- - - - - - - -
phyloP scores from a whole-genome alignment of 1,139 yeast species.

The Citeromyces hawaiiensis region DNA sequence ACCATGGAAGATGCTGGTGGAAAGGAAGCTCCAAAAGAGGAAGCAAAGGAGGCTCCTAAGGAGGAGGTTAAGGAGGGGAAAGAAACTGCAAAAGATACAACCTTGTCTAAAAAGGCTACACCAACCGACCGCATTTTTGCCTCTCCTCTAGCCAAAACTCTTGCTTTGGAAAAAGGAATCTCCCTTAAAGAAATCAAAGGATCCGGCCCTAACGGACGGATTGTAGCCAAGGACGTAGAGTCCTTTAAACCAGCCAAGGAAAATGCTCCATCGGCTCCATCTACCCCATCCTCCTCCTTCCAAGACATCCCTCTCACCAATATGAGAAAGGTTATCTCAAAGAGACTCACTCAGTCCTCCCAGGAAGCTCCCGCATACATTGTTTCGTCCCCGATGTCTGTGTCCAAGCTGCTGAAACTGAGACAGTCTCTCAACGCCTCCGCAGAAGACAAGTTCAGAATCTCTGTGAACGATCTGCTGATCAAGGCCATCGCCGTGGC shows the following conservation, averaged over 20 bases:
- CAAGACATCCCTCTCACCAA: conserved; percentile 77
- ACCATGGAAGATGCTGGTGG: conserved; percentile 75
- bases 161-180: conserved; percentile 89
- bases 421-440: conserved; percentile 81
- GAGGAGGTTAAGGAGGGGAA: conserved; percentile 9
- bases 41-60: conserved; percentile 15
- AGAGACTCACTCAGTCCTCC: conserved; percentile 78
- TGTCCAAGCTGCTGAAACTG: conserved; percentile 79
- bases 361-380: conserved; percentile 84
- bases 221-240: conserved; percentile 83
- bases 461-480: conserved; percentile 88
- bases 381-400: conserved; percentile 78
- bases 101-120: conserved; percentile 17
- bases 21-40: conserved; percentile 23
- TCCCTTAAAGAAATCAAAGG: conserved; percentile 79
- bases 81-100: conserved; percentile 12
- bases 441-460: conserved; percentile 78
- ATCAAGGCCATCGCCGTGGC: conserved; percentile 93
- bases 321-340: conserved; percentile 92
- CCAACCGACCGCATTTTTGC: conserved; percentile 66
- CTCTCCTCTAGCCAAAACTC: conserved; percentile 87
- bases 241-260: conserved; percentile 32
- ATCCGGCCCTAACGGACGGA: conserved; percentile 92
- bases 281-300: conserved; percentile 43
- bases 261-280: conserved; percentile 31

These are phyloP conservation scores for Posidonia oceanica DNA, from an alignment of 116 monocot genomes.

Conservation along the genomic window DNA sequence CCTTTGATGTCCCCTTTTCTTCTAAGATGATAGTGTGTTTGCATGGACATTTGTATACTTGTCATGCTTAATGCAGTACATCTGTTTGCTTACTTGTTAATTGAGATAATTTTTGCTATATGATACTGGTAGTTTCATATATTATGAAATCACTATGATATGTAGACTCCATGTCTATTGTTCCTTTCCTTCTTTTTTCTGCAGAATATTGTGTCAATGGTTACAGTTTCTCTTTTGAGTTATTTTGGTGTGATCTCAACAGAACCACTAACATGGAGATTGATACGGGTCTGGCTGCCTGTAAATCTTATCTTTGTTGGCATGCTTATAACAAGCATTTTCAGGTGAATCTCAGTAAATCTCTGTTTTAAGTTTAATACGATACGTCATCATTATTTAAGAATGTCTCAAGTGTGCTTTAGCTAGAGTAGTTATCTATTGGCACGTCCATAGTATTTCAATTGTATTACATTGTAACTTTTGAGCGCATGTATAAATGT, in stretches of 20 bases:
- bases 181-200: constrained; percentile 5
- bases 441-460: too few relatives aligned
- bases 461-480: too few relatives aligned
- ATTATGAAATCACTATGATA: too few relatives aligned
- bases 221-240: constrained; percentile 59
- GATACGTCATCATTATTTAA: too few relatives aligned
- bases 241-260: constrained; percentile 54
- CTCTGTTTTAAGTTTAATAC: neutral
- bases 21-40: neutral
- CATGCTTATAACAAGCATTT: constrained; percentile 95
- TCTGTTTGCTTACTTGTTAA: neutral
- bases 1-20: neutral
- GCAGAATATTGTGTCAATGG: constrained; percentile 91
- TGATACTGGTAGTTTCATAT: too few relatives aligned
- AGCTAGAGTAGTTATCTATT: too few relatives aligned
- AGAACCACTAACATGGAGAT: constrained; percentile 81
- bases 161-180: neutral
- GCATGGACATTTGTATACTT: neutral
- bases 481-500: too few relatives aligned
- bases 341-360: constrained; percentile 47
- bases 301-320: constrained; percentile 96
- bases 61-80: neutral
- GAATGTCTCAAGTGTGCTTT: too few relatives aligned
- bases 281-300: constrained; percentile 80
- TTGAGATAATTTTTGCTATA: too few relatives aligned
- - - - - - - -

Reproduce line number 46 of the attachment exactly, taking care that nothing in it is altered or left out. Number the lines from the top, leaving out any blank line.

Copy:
- bases 161-180: neutral